The enduring image of Rory McIlroy at the Masters remains clear to the mind, even if it has now been 10 years.
He is on the 13th hole and the full horror of fate that befell him has just begun on one of those enchanting Sunday afternoons around Amen Corner, where the line between beauty and cruelty has always been so finely drawn.
When he was only 21, he’d started the final lap with a four-stroke lead, and the media at home had their feel-good traits prepped for Monday morning from the mop-haired tyro from Holywood who has now been cast as the boyish wonder of British sport.
Rory McIlroy drops his bag after another quirky tee shot on the 13th in his final round of the 2011 Masters
Two and a half hours of unforeseen drama was all it took to discard or completely rewrite those pieces.
On the 13th hole, McIlroy fell over his driver when another tee shot rattled among the Georgia pines. He knew the game was over. When he got to the 18th, the patrons stood up as one – the dreaded sympathy voice instead of affirmation for the green jacket he craved. He signed for a card of 80 painful blows.
“I know I have many more opportunities,” he said. At the time, who among us had any doubts that he would return and win, especially after coming back so bravely to claim the US Open two months later?
McIlroy is still being chased after collapsing on his last lap at the 2011 Masters
Fast forward a decade, and the hard-to-understand fact is that McIlroy has yet to get that close to win the coveted prize. Yes, his Masters record looks eminently respectable in print. In his last eight appearances, he has collected six top 10 finishes.
BUT sifts among the bald figures and an uncomfortable truth emerges. Not one of those top 10 finishes came when he was in the middle of the action on that nerve-racking chunk of when the title hunt really kicks off: the back nine on Sunday.
Instead, the evidence paints a grim picture of a player struggling to cope when the pressure points hit. In 2012, he was just one shot from the mid-lead, but shot 77, 76 over the weekend.
McIlroy had a four-stroke lead on his way to Sunday’s round at Augusta 10 years ago
In 2018, he shot a brilliant third round of 65 to get into the final group with Patrick Reed, and spoke optimistically about putting pressure on the American.
The next day, it was McIlroy who was a nervous wreck, an opening device far from the line that predicted the story of another brutal Sunday experience in Augusta. It was the only time in the last eight Masters that the Northern Irishman went over par in the last round. The good rounds have come when he has caught up.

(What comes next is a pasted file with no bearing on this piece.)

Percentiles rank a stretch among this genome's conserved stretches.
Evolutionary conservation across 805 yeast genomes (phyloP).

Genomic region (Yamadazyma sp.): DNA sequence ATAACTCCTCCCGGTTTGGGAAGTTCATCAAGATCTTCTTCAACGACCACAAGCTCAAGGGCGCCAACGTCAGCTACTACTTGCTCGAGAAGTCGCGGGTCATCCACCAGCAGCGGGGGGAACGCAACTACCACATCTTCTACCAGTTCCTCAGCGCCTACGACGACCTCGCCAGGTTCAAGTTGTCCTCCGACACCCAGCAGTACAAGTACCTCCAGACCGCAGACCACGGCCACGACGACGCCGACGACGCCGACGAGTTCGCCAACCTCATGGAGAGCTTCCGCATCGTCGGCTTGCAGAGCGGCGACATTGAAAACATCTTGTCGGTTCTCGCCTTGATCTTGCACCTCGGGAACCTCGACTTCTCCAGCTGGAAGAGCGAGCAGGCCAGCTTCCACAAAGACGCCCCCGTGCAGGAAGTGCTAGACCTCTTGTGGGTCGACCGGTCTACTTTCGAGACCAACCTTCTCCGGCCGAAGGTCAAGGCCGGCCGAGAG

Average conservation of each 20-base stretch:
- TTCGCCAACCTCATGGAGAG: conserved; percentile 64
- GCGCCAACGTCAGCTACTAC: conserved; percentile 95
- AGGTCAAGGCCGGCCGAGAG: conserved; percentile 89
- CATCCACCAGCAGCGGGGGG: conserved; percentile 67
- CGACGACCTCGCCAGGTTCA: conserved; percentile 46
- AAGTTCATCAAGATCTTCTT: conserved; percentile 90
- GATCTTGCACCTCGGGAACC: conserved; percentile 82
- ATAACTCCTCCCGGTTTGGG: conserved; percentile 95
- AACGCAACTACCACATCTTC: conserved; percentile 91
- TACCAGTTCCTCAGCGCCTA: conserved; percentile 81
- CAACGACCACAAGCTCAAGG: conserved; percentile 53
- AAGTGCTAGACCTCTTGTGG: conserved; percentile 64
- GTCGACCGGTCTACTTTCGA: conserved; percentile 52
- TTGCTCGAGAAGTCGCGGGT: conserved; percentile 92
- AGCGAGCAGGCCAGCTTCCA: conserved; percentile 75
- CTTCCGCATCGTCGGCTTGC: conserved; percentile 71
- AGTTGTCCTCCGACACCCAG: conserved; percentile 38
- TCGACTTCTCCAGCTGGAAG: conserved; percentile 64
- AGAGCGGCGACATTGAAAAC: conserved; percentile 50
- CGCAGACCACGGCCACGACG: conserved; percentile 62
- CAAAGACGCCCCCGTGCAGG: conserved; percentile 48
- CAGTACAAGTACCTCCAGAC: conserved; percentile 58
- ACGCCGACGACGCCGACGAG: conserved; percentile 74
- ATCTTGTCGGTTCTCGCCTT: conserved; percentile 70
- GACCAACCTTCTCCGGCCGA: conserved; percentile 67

It wasn’t until November that McIlroy finished in tie for fifth after finishing with three rounds in the 1960s, but all the damage was done on Thursday, opening with a fatal 75.
Likewise, he shot 68.66 over the weekend in 2015 to finish fourth. That was the year when everything changed for McIlroy and the pressure gauge went up a few notches. His win at the 2014 Open meant he was now just the Masters away from becoming just the sixth golfer to win the Grand Slam in his career, and only the second after Tiger Woods in 2000 to win it since 1966.
The iconic Green Jacket still eludes McIlroy and he hasn’t nearly won it lately
Considering he was only 25 and the Elusive Masters on the one course he would return to every year, it seemed only a matter of time. But there is a reason Arnold Palmer never completed the Slam. Why Tom Watson Never Succeeded, Nor Lee Trevino or Sam Snead.
And it only gets harder as the years tick by. Indeed, it seems to have had a paralyzing effect on McIlroy’s performances in the other majors. After winning four in the space of as many years, McIlroy hasn’t won one since Slam’s career came into view. It’s as if the bitter disappointment of Augusta’s running away every April lingers without a coat in the summer.
The walls are getting closer as history has shown that few go seven years or more between winning majors. Woods went 11 years between winning his 14th and 15th in 2019, but majors are generally claimed in clusters, when a player briefly feels an aura of invincibility.
McIlroy was a nervous wreck on his last lap with champion Patrick Reed in 2018
This will be a different Masters for McIlroy in one sense. For perhaps the first time since he made his debut in 2009, no one is going to tip him to win. In the past month, his game has been such a confusing mess, he turned to a new coach, Pete Cowen, although he has been known for a long time. It’s like the wheel has turned full circle, and we’re back to the little boy who got lost on the 13th tee in Augusta. “It’s a very difficult game at times and I feel like it tests me a lot more than it has in recent years,” he said last week.
Will he ever be able to replace that enduring image from ten years ago with one of the previous year’s winners slipping McIlroy’s arms into the green jacket?
Sadly, with each passing year, it becomes more likely that his fate will align with Greg Norman and Ernie Els, golfers who appeared at the Born Masters but were never allowed to walk into the Champions dressing room. Players like Watson, Trevino and Palmer, and their vain search for the only major who would always be out of reach.
Only Mark O’Meara (15) and Sergio Garcia (19) have played in more Masters than McIlroy – who is preparing for his 14th Augusta adventure – for their first win